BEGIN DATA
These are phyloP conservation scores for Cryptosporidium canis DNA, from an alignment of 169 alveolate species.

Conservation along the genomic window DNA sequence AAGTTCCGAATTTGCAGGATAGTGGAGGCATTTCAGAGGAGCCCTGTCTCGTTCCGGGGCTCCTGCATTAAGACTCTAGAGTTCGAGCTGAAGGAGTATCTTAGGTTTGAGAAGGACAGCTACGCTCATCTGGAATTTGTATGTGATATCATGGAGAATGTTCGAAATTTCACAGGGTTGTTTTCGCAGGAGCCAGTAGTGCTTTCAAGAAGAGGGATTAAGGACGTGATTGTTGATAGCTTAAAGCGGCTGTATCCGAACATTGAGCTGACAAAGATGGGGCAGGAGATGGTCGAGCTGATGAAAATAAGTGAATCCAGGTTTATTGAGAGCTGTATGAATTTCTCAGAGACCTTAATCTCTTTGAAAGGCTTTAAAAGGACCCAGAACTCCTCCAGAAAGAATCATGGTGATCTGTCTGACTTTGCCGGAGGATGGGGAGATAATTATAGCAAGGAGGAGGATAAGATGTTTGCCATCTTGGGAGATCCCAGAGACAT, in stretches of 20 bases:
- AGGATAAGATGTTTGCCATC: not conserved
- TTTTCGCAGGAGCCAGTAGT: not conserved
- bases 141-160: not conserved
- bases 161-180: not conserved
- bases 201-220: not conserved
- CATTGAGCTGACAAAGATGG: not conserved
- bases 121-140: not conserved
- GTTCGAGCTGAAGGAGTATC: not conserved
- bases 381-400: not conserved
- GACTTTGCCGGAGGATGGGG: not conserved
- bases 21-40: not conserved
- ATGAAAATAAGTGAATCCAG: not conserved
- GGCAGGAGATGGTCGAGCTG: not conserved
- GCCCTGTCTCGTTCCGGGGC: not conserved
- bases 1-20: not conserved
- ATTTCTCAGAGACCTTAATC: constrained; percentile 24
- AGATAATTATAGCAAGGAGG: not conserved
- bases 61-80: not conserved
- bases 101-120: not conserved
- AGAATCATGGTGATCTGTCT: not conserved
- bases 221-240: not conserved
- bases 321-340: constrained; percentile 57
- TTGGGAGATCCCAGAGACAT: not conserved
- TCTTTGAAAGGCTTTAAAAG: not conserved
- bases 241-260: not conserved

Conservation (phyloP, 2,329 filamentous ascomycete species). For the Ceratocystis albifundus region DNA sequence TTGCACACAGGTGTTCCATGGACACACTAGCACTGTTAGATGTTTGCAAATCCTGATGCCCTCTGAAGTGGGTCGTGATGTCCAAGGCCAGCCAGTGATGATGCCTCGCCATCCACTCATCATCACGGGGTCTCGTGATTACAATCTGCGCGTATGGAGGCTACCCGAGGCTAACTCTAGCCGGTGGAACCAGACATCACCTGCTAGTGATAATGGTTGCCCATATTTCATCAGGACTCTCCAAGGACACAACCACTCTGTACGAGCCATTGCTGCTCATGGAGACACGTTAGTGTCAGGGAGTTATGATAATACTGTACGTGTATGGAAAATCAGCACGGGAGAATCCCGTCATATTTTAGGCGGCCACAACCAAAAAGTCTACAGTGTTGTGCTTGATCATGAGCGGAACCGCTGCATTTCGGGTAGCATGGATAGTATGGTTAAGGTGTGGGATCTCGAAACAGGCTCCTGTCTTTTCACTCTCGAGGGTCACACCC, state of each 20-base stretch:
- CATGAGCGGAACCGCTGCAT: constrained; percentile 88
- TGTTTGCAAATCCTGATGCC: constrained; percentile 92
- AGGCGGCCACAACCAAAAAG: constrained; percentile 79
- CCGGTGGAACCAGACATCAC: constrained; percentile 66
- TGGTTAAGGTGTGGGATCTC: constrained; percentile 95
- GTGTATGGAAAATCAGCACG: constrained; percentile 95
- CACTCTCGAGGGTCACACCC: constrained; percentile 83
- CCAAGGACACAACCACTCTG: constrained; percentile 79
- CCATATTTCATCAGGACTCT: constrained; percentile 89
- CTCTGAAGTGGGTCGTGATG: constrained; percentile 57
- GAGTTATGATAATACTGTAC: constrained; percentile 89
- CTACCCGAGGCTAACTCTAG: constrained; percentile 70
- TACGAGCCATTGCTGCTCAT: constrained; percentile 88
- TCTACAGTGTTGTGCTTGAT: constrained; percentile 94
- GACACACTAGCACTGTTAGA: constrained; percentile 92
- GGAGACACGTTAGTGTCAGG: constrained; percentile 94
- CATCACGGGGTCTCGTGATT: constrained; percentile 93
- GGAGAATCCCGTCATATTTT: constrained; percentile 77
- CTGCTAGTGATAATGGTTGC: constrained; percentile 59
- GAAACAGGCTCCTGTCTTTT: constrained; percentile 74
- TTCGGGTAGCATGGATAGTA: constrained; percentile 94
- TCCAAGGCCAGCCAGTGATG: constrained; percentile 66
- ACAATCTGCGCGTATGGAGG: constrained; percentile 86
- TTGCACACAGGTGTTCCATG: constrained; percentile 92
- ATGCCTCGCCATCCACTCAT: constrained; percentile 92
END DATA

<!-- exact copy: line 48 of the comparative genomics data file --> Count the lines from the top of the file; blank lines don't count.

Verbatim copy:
- GAAACAGGCTCCTGTCTTTT: constrained; percentile 74